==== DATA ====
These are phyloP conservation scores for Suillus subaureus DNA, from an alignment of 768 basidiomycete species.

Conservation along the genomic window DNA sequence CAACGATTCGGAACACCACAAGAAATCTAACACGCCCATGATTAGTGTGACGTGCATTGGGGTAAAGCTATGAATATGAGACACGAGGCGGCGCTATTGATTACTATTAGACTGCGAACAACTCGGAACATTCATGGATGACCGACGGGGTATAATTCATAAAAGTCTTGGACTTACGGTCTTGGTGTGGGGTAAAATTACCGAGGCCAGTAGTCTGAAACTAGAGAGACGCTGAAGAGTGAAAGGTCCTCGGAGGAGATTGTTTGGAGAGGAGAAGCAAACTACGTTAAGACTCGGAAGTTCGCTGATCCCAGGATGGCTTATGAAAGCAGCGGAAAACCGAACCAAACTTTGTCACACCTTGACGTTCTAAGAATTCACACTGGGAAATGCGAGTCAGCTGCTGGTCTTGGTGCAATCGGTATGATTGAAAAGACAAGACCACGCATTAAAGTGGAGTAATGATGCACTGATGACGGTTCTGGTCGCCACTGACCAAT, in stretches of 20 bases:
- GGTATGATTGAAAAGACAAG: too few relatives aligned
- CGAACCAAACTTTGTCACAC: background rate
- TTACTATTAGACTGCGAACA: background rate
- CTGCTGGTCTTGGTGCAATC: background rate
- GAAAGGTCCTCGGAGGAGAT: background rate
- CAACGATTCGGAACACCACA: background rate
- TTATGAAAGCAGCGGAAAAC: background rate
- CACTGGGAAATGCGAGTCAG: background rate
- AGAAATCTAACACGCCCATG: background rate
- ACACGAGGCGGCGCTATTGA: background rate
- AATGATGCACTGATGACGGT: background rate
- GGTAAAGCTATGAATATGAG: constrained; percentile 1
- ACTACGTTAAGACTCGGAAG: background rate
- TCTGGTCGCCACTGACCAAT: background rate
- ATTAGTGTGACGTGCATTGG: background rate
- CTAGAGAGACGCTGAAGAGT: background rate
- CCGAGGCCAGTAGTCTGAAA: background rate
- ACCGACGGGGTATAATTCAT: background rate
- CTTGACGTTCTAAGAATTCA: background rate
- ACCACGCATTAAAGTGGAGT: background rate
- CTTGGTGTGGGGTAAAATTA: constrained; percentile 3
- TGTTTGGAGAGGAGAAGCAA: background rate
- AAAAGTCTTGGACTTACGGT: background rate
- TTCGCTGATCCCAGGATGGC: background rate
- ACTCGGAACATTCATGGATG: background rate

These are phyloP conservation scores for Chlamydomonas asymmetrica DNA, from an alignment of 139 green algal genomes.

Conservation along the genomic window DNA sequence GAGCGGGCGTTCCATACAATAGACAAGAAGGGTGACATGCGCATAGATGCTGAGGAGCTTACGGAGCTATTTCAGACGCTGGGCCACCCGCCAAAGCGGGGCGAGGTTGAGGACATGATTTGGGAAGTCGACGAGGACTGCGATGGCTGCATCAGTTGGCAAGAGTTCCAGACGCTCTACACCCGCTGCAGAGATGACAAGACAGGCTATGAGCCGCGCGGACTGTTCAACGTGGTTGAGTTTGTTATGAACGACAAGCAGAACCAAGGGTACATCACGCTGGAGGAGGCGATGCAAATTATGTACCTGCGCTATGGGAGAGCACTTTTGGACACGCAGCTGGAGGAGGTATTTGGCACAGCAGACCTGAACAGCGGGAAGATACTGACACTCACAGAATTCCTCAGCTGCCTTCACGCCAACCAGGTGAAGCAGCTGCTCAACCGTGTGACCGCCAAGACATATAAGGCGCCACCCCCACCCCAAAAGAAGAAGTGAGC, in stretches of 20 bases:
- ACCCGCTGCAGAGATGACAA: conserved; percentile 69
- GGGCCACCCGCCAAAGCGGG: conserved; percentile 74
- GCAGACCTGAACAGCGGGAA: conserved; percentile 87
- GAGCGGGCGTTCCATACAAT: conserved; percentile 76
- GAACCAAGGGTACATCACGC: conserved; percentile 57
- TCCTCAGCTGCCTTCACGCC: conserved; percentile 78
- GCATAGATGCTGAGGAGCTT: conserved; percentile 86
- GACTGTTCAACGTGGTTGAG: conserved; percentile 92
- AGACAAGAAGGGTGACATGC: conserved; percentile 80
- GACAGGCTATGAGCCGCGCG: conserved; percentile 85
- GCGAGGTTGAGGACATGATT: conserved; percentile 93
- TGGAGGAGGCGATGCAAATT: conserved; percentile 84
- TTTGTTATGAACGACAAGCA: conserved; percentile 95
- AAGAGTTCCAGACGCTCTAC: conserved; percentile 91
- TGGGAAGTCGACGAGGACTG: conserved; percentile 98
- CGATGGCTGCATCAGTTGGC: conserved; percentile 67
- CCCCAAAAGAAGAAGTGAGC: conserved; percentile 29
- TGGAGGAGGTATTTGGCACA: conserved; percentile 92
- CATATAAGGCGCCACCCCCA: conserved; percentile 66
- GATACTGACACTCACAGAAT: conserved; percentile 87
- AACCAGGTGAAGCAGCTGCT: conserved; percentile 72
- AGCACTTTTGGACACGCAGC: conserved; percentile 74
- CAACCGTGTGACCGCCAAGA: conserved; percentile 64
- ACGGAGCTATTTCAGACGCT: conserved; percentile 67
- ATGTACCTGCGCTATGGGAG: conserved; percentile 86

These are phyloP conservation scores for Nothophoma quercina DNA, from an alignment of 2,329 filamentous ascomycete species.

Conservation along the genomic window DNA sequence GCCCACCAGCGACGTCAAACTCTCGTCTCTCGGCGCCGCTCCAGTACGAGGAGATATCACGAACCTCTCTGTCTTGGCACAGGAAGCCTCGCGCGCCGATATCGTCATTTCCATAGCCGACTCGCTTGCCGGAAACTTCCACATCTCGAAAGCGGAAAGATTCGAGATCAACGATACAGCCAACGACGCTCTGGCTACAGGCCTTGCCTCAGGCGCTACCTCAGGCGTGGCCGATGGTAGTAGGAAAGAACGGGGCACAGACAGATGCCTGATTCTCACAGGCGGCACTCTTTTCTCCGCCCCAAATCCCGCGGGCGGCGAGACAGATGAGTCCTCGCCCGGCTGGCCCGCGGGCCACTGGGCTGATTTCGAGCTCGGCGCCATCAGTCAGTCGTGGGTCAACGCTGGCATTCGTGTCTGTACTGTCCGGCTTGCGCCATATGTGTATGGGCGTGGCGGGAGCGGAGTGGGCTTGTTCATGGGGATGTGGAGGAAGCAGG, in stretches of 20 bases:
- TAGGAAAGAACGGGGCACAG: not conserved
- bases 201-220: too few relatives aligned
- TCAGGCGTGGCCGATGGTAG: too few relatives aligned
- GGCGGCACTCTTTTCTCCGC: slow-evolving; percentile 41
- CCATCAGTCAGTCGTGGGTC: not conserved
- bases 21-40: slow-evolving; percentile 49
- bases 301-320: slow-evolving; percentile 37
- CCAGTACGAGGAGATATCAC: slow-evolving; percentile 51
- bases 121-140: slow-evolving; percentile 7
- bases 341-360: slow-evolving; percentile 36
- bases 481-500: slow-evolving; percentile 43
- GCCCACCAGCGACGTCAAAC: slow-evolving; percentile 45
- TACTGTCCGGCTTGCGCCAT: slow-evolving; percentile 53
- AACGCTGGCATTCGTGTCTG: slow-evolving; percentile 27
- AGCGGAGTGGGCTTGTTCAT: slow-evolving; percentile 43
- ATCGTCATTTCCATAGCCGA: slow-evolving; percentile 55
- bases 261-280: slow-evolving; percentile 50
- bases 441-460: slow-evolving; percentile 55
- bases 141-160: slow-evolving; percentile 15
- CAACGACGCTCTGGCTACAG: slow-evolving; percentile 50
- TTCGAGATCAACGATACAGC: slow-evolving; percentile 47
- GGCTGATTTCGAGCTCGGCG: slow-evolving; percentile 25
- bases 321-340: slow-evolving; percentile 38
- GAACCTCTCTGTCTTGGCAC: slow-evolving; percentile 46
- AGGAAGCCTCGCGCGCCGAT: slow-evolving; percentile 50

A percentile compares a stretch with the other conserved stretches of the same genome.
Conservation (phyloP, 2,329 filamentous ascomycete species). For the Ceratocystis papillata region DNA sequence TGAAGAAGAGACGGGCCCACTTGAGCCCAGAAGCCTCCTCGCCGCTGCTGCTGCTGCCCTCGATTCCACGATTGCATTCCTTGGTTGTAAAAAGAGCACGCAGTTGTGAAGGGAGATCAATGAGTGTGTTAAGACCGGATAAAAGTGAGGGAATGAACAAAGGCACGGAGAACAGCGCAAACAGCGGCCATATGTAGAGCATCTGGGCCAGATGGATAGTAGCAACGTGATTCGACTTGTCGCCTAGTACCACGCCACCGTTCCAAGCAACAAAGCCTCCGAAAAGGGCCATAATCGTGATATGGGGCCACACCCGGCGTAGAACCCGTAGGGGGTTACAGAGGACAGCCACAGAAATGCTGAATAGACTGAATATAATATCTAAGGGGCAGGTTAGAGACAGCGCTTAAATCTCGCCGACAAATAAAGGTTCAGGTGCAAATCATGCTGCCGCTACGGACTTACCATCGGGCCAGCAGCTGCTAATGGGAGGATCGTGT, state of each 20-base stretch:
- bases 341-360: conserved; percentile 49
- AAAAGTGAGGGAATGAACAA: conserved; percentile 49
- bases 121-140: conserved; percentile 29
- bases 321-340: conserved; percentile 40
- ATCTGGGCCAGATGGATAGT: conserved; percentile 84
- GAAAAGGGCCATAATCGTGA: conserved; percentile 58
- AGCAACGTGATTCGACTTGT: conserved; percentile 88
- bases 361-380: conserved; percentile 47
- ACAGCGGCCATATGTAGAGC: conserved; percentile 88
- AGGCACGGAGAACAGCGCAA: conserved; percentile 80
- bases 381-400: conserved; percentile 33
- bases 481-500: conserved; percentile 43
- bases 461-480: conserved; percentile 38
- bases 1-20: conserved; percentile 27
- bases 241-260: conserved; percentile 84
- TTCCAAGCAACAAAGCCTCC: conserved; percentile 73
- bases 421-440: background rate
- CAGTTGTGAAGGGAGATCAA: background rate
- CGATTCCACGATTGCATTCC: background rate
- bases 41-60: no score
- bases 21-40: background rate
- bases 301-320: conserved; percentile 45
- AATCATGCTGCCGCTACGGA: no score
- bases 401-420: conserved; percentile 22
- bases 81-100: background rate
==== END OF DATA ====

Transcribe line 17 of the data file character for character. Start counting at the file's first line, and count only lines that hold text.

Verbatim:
- ATTAGTGTGACGTGCATTGG: background rate